On March 22, 2017, the Securities and Exchange Commission (SEC) adopted an amendment to Rule 15c6‑1(a), shortening the standard settlement cycle for most broker-dealer securities transactions by one business day, beginning on September 5, 2017. The amended rules shorten the settlement cycle from three business days (T+3) to two business days (T+2). The purpose of the amended rule is to enhance efficiency, reduce risk and ensure coordinated and expeditious transition by market participants to a shortened standard settlement cycle. Release.

Banking Agencies Issue Joint Report to Congress Under the Economic Growth and Regulatory Paperwork Reduction Act of 1996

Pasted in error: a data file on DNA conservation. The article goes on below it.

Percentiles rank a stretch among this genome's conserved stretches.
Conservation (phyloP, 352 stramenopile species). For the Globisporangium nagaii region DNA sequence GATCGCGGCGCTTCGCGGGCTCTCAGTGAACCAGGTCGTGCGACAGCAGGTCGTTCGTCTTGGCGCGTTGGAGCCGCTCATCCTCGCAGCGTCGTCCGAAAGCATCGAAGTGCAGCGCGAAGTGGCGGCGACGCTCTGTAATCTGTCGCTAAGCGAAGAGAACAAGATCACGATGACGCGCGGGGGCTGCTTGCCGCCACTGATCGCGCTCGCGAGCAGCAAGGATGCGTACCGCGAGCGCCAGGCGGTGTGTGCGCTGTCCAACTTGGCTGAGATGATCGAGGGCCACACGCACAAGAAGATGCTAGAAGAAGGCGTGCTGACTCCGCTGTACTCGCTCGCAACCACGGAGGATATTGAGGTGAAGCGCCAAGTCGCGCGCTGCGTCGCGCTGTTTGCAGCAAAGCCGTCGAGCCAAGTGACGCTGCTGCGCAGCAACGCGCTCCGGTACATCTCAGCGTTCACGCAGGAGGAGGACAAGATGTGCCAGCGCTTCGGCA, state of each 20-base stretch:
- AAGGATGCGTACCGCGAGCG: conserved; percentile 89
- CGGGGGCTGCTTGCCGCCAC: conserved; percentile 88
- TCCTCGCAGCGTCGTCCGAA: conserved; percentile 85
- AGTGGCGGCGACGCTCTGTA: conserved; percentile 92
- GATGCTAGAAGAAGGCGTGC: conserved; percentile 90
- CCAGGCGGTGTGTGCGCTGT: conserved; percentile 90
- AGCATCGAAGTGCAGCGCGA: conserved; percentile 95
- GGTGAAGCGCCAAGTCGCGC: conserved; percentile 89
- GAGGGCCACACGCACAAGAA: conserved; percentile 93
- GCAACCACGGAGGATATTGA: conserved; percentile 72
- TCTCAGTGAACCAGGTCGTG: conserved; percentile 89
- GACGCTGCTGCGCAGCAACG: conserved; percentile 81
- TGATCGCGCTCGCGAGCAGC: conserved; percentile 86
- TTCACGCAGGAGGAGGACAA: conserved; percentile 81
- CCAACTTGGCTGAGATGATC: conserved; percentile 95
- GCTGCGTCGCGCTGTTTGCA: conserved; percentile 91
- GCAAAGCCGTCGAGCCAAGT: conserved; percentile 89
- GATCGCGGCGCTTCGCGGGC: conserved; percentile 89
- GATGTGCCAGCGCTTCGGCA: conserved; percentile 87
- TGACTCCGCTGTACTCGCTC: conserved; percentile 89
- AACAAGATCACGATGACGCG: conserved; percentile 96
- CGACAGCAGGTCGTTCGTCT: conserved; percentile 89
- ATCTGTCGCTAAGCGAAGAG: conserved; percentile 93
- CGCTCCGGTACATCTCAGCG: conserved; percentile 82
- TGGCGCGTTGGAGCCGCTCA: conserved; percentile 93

On March 21, 2017, the Office of the Comptroller of the Currency (OCC) announced that the Federal Financial Institutions Examination Council (“FFIEC“) issued a “EGRPRA Joint Report to Congress,” which details a review of rules affecting financial institutions conducted under the Economic Growth and Regulatory Paperwork Reduction Act of 1996, which requires federal banking agencies and the FFIEC to conduct a review of their rules at least every 10 years to identify outdated or unnecessary regulations. The review focused on the effect of regulations on smaller institutions, such as community banks and savings associations. The report describes joint actions planned or taken by the federal financial institutions regulators, including simplifying regulatory capital rules for community banks and savings associations, streamlining reports of condition and income, increasing the appraisal threshold for commercial real estate loans and expanding the number of institutions eligible for less frequent examination cycles. Release. Full Report.